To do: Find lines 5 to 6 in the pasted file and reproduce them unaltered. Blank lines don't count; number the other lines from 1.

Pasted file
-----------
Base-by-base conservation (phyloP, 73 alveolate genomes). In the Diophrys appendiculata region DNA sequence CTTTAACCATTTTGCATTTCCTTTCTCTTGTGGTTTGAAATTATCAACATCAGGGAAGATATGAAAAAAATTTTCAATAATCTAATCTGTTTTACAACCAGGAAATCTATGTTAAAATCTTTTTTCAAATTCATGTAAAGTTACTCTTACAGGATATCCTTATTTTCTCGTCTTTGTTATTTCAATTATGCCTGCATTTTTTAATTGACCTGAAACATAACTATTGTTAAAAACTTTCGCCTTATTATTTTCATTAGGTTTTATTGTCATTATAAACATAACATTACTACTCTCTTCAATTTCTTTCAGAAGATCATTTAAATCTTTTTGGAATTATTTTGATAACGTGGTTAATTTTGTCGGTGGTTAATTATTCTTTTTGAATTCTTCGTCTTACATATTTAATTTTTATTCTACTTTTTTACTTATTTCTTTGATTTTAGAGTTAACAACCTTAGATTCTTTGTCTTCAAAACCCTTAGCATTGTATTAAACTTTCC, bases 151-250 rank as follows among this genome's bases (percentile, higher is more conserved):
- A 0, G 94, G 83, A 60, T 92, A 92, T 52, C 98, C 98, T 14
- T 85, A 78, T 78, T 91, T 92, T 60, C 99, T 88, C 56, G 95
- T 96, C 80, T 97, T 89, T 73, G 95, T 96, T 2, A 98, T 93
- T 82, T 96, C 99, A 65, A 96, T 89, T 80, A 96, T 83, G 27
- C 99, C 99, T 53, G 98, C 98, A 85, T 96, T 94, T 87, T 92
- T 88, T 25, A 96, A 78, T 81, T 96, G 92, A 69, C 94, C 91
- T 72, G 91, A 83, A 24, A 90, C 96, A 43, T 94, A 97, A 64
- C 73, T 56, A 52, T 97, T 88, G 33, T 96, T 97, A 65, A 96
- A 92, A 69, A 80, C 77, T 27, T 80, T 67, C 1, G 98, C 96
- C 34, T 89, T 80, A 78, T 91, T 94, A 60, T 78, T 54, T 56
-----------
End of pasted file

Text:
- T 82, T 96, C 99, A 65, A 96, T 89, T 80, A 96, T 83, G 27
- C 99, C 99, T 53, G 98, C 98, A 85, T 96, T 94, T 87, T 92